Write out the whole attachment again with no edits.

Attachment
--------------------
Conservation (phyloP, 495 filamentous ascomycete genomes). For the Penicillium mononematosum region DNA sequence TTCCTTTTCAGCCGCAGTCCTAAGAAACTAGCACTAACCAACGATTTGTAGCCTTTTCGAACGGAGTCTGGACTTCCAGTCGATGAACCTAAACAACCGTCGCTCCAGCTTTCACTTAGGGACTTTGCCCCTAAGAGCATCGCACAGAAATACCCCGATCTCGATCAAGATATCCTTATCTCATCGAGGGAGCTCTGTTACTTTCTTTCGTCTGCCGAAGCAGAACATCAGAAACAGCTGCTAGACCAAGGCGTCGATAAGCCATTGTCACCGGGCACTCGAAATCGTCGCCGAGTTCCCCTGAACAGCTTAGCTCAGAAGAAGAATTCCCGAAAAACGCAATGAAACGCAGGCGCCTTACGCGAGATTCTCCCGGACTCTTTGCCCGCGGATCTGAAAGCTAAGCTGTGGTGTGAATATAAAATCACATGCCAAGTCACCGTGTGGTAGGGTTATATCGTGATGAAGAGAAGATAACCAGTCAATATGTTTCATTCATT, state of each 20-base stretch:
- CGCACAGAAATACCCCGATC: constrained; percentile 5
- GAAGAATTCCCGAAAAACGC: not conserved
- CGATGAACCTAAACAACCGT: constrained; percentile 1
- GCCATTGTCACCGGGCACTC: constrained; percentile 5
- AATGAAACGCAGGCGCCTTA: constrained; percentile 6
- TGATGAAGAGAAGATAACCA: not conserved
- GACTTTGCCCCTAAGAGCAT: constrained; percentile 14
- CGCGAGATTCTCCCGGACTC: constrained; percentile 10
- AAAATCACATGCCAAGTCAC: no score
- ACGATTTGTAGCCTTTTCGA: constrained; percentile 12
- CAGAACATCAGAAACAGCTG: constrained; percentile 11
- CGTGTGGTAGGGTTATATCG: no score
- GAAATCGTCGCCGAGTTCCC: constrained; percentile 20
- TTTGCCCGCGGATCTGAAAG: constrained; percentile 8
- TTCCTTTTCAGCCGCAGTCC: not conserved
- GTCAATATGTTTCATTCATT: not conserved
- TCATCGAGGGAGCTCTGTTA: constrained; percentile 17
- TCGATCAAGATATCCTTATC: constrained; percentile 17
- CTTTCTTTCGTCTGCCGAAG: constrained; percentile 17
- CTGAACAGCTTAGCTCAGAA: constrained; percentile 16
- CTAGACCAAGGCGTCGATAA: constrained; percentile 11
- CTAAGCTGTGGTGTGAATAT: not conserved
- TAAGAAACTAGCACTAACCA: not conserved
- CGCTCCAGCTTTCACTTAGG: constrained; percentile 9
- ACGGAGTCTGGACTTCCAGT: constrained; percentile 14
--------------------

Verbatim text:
Conservation (phyloP, 495 filamentous ascomycete genomes). For the Penicillium mononematosum region DNA sequence TTCCTTTTCAGCCGCAGTCCTAAGAAACTAGCACTAACCAACGATTTGTAGCCTTTTCGAACGGAGTCTGGACTTCCAGTCGATGAACCTAAACAACCGTCGCTCCAGCTTTCACTTAGGGACTTTGCCCCTAAGAGCATCGCACAGAAATACCCCGATCTCGATCAAGATATCCTTATCTCATCGAGGGAGCTCTGTTACTTTCTTTCGTCTGCCGAAGCAGAACATCAGAAACAGCTGCTAGACCAAGGCGTCGATAAGCCATTGTCACCGGGCACTCGAAATCGTCGCCGAGTTCCCCTGAACAGCTTAGCTCAGAAGAAGAATTCCCGAAAAACGCAATGAAACGCAGGCGCCTTACGCGAGATTCTCCCGGACTCTTTGCCCGCGGATCTGAAAGCTAAGCTGTGGTGTGAATATAAAATCACATGCCAAGTCACCGTGTGGTAGGGTTATATCGTGATGAAGAGAAGATAACCAGTCAATATGTTTCATTCATT, state of each 20-base stretch:
- CGCACAGAAATACCCCGATC: constrained; percentile 5
- GAAGAATTCCCGAAAAACGC: not conserved
- CGATGAACCTAAACAACCGT: constrained; percentile 1
- GCCATTGTCACCGGGCACTC: constrained; percentile 5
- AATGAAACGCAGGCGCCTTA: constrained; percentile 6
- TGATGAAGAGAAGATAACCA: not conserved
- GACTTTGCCCCTAAGAGCAT: constrained; percentile 14
- CGCGAGATTCTCCCGGACTC: constrained; percentile 10
- AAAATCACATGCCAAGTCAC: no score
- ACGATTTGTAGCCTTTTCGA: constrained; percentile 12
- CAGAACATCAGAAACAGCTG: constrained; percentile 11
- CGTGTGGTAGGGTTATATCG: no score
- GAAATCGTCGCCGAGTTCCC: constrained; percentile 20
- TTTGCCCGCGGATCTGAAAG: constrained; percentile 8
- TTCCTTTTCAGCCGCAGTCC: not conserved
- GTCAATATGTTTCATTCATT: not conserved
- TCATCGAGGGAGCTCTGTTA: constrained; percentile 17
- TCGATCAAGATATCCTTATC: constrained; percentile 17
- CTTTCTTTCGTCTGCCGAAG: constrained; percentile 17
- CTGAACAGCTTAGCTCAGAA: constrained; percentile 16
- CTAGACCAAGGCGTCGATAA: constrained; percentile 11
- CTAAGCTGTGGTGTGAATAT: not conserved
- TAAGAAACTAGCACTAACCA: not conserved
- CGCTCCAGCTTTCACTTAGG: constrained; percentile 9
- ACGGAGTCTGGACTTCCAGT: constrained; percentile 14